“The cemeteries are full of indispensable people.”
Whether I am living the only life I’ll ever have, or this life is one of many I’ve lived/am living either linearly or concurrently, I am privileged to have been born into what Buddhists call a “precious human birth.” For me, this means that meeting my basic needs requires relatively little energy each day, leaving me time to pursue other interests. A few years back, I ran across what I consider to be the perfect term for what I’m writing about: “Cognitive Surplus.” Clay Shirky coined the term in Cognitive Surplus: Creativity and Generosity in a Connected Age. I’ve yet to read the book, but I’ve read enough about it to state unequivocally my life has taken place in the murk of a Gin Craze. Essentially, this means that over the years I have squandered nearly all my cognitive surplus engaging in mindless, dopamine- or endorphin-producing activities. The receptors in my brain chant relentlessly, “Feed me, Seymour.”
Every once in awhile, though, I emerge from the fog of television, video games, and trash fiction to think about “stuff,” and, on even rarer occasions, I endeavor to express these thoughts in ways that I hope others might understand. I’m convinced that providing the means for each inhabitant of this outlier planet to have sufficient cognitive surplus to create and to engage in an exchange of creative energy (in whatever form) is the answer to the question, “Why are we here?” It’s been decades since I’ve read Stranger in a Strange Land — Robert Heinlein’s saga of Valentine Michael Smith. I remember very little about it these days, back then it was a world-altering experience. I am convinced that our overriding mission on this earth is to grok one another in some fashion or another. See also Dean Moriarty in Jack Kerouac’s On the Road.
That said, opportunities for serious grokking are few and far between, better left between or among the grokkers. Communal grokking; i.e., shared expressions of cognitive surplus, ranging from random thoughts to whatever respective individuals espouse as the “highest form of Art,” is something else again. At some level, we humans as a whole are driven to transform our synaptic firings into external expressions of all sorts in the sure and certain that others will understand. [At this juncture some of you may want to pause and take a cognitive surplus moment to think about what is meant by the term “understand,” and how that concept entered the unconscious mind.]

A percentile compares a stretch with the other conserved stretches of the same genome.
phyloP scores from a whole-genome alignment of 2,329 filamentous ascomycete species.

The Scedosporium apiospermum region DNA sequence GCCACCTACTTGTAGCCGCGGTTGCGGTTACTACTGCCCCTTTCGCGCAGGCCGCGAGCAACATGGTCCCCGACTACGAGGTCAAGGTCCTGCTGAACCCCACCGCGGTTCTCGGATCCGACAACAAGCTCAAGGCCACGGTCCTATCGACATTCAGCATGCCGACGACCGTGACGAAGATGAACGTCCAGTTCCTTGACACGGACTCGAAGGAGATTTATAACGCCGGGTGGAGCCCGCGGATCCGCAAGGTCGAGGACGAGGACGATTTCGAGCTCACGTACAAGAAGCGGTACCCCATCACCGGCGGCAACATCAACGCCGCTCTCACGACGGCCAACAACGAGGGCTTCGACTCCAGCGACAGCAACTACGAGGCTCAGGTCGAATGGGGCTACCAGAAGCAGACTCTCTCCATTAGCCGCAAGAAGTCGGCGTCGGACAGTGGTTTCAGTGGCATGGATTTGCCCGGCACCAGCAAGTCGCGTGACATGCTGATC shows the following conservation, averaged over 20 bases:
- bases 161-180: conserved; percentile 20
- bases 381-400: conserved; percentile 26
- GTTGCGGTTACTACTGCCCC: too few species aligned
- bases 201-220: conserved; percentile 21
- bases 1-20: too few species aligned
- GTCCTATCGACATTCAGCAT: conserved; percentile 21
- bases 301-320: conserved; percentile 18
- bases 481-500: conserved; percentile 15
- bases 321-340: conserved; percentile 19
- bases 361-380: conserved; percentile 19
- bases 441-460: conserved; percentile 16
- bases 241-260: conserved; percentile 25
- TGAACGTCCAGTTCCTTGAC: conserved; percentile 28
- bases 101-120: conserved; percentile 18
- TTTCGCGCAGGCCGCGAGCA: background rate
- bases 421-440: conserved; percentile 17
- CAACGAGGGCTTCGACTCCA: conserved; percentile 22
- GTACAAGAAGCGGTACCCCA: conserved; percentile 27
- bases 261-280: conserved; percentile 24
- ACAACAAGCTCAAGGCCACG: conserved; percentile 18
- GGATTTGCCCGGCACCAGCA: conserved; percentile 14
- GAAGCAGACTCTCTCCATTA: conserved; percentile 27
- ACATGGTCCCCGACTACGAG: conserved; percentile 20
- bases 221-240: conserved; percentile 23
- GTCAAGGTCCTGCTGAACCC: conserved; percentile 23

Throughout the years, I’ve tried many ways to communicate with my fellow humans. [Remember “Reach Out and Touch Someone?”] I’ve had an AOL email account since 1995. [I have never changed the password. It was my first.] Ten years ago, with the invaluable assistance of my redoubtable Buddy Mark Justice Hinton, I launched Walking Raven: A Miscellany. With the advent of Social Media, the World Wide Web has played an increasingly important role in my efforts to communicate “stuff” – though mjh and I often commiserate on the lack of readers. Mostly, I feel like a voice crying in the wilderness. If I fall, will anyone hear? [That would be two clichés and a mixed metaphor. Yes!]
Yet I remain undaunted. And so I introduce my new Facebook Page: “Cognitive Surplus.” I decided to do so because lately I’ve become increasingly aware of instances where my brain train comes to a screeching halt and I find words or symbols have emerged from the tumult of words and symbols racing through my neural tissue, which words and symbols then hang suspended before me awaiting further attention. I feel a vast field of [dark?] energy swirling all around that I call the Mind. An opening at the base of my brainstem serves as a gateway that acts as a filter and makes thoughts manageable for a puny human such as myself.
I envision Cognitive Surplus as a repository for the random thoughts that in my youth were once shared with regularity over coffee or tea when my friends and I had time for such activity. Walking Raven remains my blog of choice for posting the more substantive musings I’ve shared with two, maybe even three, of you over the years (which two or three are in all likelihood the only ones who have read this far). [I'm not bitter. Noooooo.] I continue to be a proud founding member of the Edgewiseblog virtual community mjh established long before the days of Facebook and other social media sites. That said, meander on over to CS and check out my first official post. Oh, and feel free to come by Walking Raven Central for tea or coffee any time. Luddite Facetime is always appreciated.
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